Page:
An employer may carry out its own internal investigations in order to determine as to whether an employee has committed a misconduct, however an employer is under no obligation to afford an employee a hearing based on its findings. The case Sanjay Lal v Carpenters further notes that if an employee, who has been summarily dismissed, is not happy with the reasons for their summary dismissal they may have the opportunity to re-dress this through court proceedings in the ERT or the ERC.
It was further noted that even though an Employer is not required to afford an employee an opportunity to address the result of an internal investigation
“it would assist the employer in making an informed decision and justifying its findings when the decision is under scrutiny in proceedings before the tribunal or court.”
Dangers of overstepping the mark in terms of humiliating the employee in the manner of the summary dismissal
It has long been established law in Fiji that an employer must be careful in the manner that it treats employees and must not humiliate an employee in the manner of the dismissal. This includes, but is not limited to: acting in bad faith towards an employee, bullying an employee, making personal attacks against an employee, discriminating against an employee, or relying on non-work related issues in undertaking disciplinary action against an employee. The manner of dismissal should also not be personally humiliating to the employee which means that employers should avoid marching employees out of the business premises in front of others, or otherwise physically intimidating the employee.
While the above is a non-exhaustive list of ways that an employer could cross the line and humiliate or otherwise bully or discriminate against an employee, every case must be considered on its own facts. However, the Court in the case of Sanjay Lal v Carpenters, after considering all the evidence before it, found a number of ways that the employer had breached a duty to the employee in the manner of the employee’s dismissal and how the employee was treated during employment. Amongst other things, the Court found:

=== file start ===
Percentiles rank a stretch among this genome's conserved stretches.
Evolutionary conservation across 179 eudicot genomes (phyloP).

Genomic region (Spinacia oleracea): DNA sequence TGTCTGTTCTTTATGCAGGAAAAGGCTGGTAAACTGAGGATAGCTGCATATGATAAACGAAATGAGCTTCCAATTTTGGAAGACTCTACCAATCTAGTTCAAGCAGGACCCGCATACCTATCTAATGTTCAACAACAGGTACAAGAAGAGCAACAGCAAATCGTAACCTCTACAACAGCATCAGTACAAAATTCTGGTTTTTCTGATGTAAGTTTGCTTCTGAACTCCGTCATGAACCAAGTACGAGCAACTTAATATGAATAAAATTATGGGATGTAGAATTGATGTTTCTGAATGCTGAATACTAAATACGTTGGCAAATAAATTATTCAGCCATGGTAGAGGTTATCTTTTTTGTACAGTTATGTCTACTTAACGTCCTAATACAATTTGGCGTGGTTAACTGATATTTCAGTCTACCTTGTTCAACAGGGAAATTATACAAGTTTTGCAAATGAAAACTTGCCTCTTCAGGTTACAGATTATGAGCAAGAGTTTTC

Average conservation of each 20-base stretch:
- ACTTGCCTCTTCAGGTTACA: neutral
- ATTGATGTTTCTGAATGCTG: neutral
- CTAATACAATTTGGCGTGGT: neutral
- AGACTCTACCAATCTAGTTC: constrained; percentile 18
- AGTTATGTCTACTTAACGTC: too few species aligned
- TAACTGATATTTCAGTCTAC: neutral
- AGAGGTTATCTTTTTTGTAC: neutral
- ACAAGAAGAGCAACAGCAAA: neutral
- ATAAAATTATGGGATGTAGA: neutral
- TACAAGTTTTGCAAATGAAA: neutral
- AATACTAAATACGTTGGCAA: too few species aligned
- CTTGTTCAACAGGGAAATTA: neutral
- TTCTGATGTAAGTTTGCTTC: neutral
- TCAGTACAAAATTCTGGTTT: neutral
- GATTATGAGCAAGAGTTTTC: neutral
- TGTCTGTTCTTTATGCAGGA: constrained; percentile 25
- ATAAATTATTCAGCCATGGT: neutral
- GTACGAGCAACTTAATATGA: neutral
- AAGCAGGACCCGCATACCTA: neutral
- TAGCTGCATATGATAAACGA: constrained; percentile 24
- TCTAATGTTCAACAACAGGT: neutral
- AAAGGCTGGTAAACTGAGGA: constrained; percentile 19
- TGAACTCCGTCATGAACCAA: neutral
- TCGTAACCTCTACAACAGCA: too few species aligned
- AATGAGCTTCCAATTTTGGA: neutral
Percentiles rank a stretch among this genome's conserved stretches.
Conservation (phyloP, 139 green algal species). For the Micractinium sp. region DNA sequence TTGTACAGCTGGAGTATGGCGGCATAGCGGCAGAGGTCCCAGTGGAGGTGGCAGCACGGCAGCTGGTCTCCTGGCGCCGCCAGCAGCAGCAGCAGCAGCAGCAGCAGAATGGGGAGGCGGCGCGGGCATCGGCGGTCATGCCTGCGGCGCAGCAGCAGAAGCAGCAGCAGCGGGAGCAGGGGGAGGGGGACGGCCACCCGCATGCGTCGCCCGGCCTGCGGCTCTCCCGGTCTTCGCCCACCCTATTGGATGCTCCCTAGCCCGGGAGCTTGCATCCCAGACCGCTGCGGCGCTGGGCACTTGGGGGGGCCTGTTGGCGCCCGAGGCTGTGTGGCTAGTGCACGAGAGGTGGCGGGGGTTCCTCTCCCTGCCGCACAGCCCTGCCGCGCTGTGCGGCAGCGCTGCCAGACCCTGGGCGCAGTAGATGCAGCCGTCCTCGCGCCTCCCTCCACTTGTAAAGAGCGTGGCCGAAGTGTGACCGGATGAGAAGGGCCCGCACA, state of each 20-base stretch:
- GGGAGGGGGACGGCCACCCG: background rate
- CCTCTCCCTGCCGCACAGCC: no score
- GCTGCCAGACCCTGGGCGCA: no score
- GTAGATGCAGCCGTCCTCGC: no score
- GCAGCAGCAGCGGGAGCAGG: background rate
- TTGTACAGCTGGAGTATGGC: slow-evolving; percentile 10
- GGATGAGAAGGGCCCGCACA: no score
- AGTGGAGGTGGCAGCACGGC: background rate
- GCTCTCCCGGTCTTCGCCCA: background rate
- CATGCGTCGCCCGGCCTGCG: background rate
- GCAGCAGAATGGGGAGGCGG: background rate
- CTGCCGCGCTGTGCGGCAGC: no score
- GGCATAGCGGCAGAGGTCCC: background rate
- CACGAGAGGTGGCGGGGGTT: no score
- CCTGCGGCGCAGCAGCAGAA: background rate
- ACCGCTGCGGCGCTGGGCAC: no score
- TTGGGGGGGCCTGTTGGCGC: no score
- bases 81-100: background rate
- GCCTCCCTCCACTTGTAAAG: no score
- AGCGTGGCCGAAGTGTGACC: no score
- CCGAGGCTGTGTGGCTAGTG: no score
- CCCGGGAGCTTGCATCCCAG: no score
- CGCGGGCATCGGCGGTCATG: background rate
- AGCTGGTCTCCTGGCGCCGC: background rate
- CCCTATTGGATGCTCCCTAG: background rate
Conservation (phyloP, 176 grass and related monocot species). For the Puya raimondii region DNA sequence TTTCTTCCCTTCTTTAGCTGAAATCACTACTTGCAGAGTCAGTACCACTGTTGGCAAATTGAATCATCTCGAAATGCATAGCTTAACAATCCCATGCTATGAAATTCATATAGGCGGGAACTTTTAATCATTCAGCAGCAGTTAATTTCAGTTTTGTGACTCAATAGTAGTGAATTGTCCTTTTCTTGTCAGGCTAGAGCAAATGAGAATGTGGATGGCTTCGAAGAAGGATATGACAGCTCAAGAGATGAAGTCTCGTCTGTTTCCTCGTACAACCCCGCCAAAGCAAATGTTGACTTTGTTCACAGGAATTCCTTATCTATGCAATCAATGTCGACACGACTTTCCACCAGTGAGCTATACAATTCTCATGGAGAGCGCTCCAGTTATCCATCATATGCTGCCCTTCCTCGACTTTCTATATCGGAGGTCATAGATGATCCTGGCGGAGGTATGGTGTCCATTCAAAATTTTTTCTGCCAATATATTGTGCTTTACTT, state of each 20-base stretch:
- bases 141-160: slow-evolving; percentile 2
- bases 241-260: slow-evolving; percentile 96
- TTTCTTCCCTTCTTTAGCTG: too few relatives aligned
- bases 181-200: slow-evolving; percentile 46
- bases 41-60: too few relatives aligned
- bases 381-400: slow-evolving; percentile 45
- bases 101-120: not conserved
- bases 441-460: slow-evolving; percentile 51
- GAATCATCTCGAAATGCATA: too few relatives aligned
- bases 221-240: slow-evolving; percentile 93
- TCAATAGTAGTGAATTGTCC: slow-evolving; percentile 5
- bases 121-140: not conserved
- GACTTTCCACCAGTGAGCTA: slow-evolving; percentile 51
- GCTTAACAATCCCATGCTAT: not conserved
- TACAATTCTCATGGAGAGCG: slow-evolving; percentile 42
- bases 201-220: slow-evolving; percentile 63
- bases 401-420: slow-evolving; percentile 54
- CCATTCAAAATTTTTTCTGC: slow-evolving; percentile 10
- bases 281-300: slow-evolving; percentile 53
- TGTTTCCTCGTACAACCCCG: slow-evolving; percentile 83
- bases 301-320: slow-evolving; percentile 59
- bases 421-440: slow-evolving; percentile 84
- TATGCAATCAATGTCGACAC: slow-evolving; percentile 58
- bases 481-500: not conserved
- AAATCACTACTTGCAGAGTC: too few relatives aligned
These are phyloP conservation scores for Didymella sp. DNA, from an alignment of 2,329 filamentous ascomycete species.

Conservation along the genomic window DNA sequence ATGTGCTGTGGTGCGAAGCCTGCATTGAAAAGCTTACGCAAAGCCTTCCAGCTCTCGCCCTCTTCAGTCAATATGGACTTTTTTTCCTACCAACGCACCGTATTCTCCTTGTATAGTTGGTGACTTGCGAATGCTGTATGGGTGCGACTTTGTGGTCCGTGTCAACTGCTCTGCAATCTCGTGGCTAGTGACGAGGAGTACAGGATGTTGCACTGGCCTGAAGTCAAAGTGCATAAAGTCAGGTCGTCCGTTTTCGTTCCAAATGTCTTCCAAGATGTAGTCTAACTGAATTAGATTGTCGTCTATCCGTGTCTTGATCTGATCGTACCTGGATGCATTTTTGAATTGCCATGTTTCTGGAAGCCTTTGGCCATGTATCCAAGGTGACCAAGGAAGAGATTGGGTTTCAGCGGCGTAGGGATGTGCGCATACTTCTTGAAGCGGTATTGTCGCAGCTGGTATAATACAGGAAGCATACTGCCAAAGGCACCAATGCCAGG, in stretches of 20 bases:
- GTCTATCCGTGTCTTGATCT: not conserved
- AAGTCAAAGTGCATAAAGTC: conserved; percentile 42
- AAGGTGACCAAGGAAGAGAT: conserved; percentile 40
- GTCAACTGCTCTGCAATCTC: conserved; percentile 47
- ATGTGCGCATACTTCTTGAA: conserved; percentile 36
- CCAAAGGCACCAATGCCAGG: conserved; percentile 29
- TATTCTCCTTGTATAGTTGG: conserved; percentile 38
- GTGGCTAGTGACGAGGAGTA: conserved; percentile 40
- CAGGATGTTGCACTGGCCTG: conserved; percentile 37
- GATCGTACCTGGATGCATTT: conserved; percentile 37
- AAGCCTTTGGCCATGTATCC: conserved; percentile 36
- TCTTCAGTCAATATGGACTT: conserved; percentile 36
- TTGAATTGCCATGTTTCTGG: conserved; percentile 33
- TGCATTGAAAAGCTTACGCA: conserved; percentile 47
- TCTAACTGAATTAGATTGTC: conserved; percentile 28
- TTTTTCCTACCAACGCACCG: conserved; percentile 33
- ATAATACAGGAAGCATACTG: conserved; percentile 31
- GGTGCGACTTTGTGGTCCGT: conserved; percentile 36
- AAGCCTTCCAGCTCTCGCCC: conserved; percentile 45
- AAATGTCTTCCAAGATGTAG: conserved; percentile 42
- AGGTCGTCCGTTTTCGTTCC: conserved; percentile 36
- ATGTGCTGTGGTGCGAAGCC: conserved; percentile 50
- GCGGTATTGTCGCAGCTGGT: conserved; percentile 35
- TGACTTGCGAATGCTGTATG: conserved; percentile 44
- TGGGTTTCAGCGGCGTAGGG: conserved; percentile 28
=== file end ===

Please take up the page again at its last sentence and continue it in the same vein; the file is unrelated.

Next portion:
- The employee had been humiliated during a disciplinary hearing with the executive management team of the employer when one of the directors present made remarks accusing the employee’s wife of having extramarital affairs, for being a thief and further remarking that she will serve prison time.
- Employers should, when undertaking disciplinary hearings, stick to ascertaining facts relating to the employee’s conduct, and whether or not an employee complied with the employer’s policies. The court found that the employee was unnecessarily humiliated under the circumstances.
- The employer had apparently managed to obtain a stop order from Fiji’s department of Immigration that prevented the employee from travelling abroad with his children and denied all requests by the employee to the employer to seek the removal of the stop order.
- The court noted that the employer did not have the authority to issue a stop order and that the employee suffered humiliation as a result of the above and unnecessary legal cost to have the stop order removed.
- The employee was further asked to resign when his termination letter was delivered to him by one of his former employees. The court notes that the witness who had given evidence stating that he had delivered the termination letter to the employee, stated that he did not recall asking the employee to resign. However, the Court noted that this (the request for resignation) was not done with any good motive but to avoid the Employer from being blamed for the termination and to have a clean slate.
It was further noted that the above instances of bad faith led to the loss of employment for the employee making the termination unfair.
In awarding damages to the employee the Court noted that the employee was unemployed for about 14 months, before he started up another business. He was also not given a certificate of service which could have helped him find employment sooner. The employee was awarded 12 months’ worth of wages amounting to $55,000.
The employee was also awarded interest on the sum of $55,000, at 6% for the 3 years beginning from when the writ was filed and upon completing the hearing, this came to a total of $12, 316.96.
The employee was also awarded $5,500 for his FNPF pension with an additional interest award of $571.60 (calculated based on the 3 years that it took the case to conclude)
The employee was awarded a further $11,500 for humiliation and injury to feelings and $6,500 in solicitors’ cost.
Total damages awarded to the employee came to the amount of $91,388.56
This commercial law update is provided for general information purposes only and it is not, and should not be relied on as, legal advice.
For more information, please contact our employment law team: